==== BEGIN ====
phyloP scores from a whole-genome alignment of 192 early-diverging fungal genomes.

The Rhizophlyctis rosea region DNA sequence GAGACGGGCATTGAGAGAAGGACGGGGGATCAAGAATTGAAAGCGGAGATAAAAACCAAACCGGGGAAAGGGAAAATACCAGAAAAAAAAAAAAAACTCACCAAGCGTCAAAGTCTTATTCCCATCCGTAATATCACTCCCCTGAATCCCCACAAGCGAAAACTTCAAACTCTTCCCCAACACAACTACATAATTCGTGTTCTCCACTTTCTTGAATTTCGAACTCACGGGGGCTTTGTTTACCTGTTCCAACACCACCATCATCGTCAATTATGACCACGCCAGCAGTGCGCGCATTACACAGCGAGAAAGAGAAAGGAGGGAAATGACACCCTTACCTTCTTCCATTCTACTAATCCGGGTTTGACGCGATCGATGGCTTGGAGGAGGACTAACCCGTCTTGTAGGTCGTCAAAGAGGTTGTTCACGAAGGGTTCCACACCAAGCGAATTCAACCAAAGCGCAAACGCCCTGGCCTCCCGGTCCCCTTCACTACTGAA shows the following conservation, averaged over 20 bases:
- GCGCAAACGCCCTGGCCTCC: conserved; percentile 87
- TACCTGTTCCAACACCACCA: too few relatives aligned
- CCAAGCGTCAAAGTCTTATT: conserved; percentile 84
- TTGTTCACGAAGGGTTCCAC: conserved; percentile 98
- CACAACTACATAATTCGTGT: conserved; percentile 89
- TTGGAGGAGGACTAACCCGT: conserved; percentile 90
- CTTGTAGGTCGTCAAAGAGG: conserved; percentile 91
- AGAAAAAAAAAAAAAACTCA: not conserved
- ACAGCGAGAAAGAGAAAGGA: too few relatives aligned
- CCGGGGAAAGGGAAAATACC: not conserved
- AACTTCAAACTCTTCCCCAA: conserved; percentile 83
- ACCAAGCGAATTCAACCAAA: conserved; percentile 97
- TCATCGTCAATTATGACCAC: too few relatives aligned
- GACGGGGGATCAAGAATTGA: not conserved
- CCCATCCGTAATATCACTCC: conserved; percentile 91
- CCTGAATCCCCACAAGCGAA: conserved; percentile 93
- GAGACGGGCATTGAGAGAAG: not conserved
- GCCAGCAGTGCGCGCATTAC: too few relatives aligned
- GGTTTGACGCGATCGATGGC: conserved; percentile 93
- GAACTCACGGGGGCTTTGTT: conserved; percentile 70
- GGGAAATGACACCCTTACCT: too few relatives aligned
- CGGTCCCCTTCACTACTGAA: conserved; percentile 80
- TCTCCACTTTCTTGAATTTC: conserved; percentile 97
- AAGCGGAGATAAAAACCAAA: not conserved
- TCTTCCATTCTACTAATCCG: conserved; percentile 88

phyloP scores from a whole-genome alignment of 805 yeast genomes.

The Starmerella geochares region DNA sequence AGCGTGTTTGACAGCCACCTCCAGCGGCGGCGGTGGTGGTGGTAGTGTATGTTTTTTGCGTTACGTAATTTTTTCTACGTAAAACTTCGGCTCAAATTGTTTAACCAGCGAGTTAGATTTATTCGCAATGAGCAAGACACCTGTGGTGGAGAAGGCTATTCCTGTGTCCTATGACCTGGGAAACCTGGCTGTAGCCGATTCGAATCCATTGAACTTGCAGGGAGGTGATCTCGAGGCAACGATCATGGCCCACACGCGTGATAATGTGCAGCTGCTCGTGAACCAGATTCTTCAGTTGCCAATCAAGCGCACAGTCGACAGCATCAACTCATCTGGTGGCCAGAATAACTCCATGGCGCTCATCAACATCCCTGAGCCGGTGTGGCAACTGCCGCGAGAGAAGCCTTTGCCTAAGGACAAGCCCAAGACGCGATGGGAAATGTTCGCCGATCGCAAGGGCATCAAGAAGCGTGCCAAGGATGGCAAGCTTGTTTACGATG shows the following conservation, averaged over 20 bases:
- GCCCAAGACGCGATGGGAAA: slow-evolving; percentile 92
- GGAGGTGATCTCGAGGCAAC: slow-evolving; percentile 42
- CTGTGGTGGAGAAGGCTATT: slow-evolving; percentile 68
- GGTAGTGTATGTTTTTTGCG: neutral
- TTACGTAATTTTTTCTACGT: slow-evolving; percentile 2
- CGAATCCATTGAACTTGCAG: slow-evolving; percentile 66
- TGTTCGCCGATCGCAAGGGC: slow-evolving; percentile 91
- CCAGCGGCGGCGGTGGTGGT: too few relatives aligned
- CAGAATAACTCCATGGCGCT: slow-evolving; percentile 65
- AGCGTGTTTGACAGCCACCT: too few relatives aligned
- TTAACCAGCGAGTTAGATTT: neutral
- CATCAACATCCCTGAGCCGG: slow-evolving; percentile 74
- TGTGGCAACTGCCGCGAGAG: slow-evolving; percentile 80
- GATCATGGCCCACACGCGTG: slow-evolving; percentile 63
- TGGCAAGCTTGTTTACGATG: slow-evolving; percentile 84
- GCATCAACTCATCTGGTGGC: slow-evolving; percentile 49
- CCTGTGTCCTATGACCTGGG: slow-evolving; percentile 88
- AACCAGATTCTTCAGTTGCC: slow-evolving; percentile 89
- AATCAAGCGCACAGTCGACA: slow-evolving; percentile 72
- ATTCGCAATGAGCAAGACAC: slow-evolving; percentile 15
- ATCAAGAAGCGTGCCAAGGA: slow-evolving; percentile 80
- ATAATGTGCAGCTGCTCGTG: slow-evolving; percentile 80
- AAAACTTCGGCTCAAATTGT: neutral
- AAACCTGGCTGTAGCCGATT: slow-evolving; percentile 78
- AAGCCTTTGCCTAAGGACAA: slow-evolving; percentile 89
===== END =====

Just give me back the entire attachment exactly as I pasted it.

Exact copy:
phyloP scores from a whole-genome alignment of 192 early-diverging fungal genomes.

The Rhizophlyctis rosea region DNA sequence GAGACGGGCATTGAGAGAAGGACGGGGGATCAAGAATTGAAAGCGGAGATAAAAACCAAACCGGGGAAAGGGAAAATACCAGAAAAAAAAAAAAAACTCACCAAGCGTCAAAGTCTTATTCCCATCCGTAATATCACTCCCCTGAATCCCCACAAGCGAAAACTTCAAACTCTTCCCCAACACAACTACATAATTCGTGTTCTCCACTTTCTTGAATTTCGAACTCACGGGGGCTTTGTTTACCTGTTCCAACACCACCATCATCGTCAATTATGACCACGCCAGCAGTGCGCGCATTACACAGCGAGAAAGAGAAAGGAGGGAAATGACACCCTTACCTTCTTCCATTCTACTAATCCGGGTTTGACGCGATCGATGGCTTGGAGGAGGACTAACCCGTCTTGTAGGTCGTCAAAGAGGTTGTTCACGAAGGGTTCCACACCAAGCGAATTCAACCAAAGCGCAAACGCCCTGGCCTCCCGGTCCCCTTCACTACTGAA shows the following conservation, averaged over 20 bases:
- GCGCAAACGCCCTGGCCTCC: conserved; percentile 87
- TACCTGTTCCAACACCACCA: too few relatives aligned
- CCAAGCGTCAAAGTCTTATT: conserved; percentile 84
- TTGTTCACGAAGGGTTCCAC: conserved; percentile 98
- CACAACTACATAATTCGTGT: conserved; percentile 89
- TTGGAGGAGGACTAACCCGT: conserved; percentile 90
- CTTGTAGGTCGTCAAAGAGG: conserved; percentile 91
- AGAAAAAAAAAAAAAACTCA: not conserved
- ACAGCGAGAAAGAGAAAGGA: too few relatives aligned
- CCGGGGAAAGGGAAAATACC: not conserved
- AACTTCAAACTCTTCCCCAA: conserved; percentile 83
- ACCAAGCGAATTCAACCAAA: conserved; percentile 97
- TCATCGTCAATTATGACCAC: too few relatives aligned
- GACGGGGGATCAAGAATTGA: not conserved
- CCCATCCGTAATATCACTCC: conserved; percentile 91
- CCTGAATCCCCACAAGCGAA: conserved; percentile 93
- GAGACGGGCATTGAGAGAAG: not conserved
- GCCAGCAGTGCGCGCATTAC: too few relatives aligned
- GGTTTGACGCGATCGATGGC: conserved; percentile 93
- GAACTCACGGGGGCTTTGTT: conserved; percentile 70
- GGGAAATGACACCCTTACCT: too few relatives aligned
- CGGTCCCCTTCACTACTGAA: conserved; percentile 80
- TCTCCACTTTCTTGAATTTC: conserved; percentile 97
- AAGCGGAGATAAAAACCAAA: not conserved
- TCTTCCATTCTACTAATCCG: conserved; percentile 88

phyloP scores from a whole-genome alignment of 805 yeast genomes.

The Starmerella geochares region DNA sequence AGCGTGTTTGACAGCCACCTCCAGCGGCGGCGGTGGTGGTGGTAGTGTATGTTTTTTGCGTTACGTAATTTTTTCTACGTAAAACTTCGGCTCAAATTGTTTAACCAGCGAGTTAGATTTATTCGCAATGAGCAAGACACCTGTGGTGGAGAAGGCTATTCCTGTGTCCTATGACCTGGGAAACCTGGCTGTAGCCGATTCGAATCCATTGAACTTGCAGGGAGGTGATCTCGAGGCAACGATCATGGCCCACACGCGTGATAATGTGCAGCTGCTCGTGAACCAGATTCTTCAGTTGCCAATCAAGCGCACAGTCGACAGCATCAACTCATCTGGTGGCCAGAATAACTCCATGGCGCTCATCAACATCCCTGAGCCGGTGTGGCAACTGCCGCGAGAGAAGCCTTTGCCTAAGGACAAGCCCAAGACGCGATGGGAAATGTTCGCCGATCGCAAGGGCATCAAGAAGCGTGCCAAGGATGGCAAGCTTGTTTACGATG shows the following conservation, averaged over 20 bases:
- GCCCAAGACGCGATGGGAAA: slow-evolving; percentile 92
- GGAGGTGATCTCGAGGCAAC: slow-evolving; percentile 42
- CTGTGGTGGAGAAGGCTATT: slow-evolving; percentile 68
- GGTAGTGTATGTTTTTTGCG: neutral
- TTACGTAATTTTTTCTACGT: slow-evolving; percentile 2
- CGAATCCATTGAACTTGCAG: slow-evolving; percentile 66
- TGTTCGCCGATCGCAAGGGC: slow-evolving; percentile 91
- CCAGCGGCGGCGGTGGTGGT: too few relatives aligned
- CAGAATAACTCCATGGCGCT: slow-evolving; percentile 65
- AGCGTGTTTGACAGCCACCT: too few relatives aligned
- TTAACCAGCGAGTTAGATTT: neutral
- CATCAACATCCCTGAGCCGG: slow-evolving; percentile 74
- TGTGGCAACTGCCGCGAGAG: slow-evolving; percentile 80
- GATCATGGCCCACACGCGTG: slow-evolving; percentile 63
- TGGCAAGCTTGTTTACGATG: slow-evolving; percentile 84
- GCATCAACTCATCTGGTGGC: slow-evolving; percentile 49
- CCTGTGTCCTATGACCTGGG: slow-evolving; percentile 88
- AACCAGATTCTTCAGTTGCC: slow-evolving; percentile 89
- AATCAAGCGCACAGTCGACA: slow-evolving; percentile 72
- ATTCGCAATGAGCAAGACAC: slow-evolving; percentile 15
- ATCAAGAAGCGTGCCAAGGA: slow-evolving; percentile 80
- ATAATGTGCAGCTGCTCGTG: slow-evolving; percentile 80
- AAAACTTCGGCTCAAATTGT: neutral
- AAACCTGGCTGTAGCCGATT: slow-evolving; percentile 78
- AAGCCTTTGCCTAAGGACAA: slow-evolving; percentile 89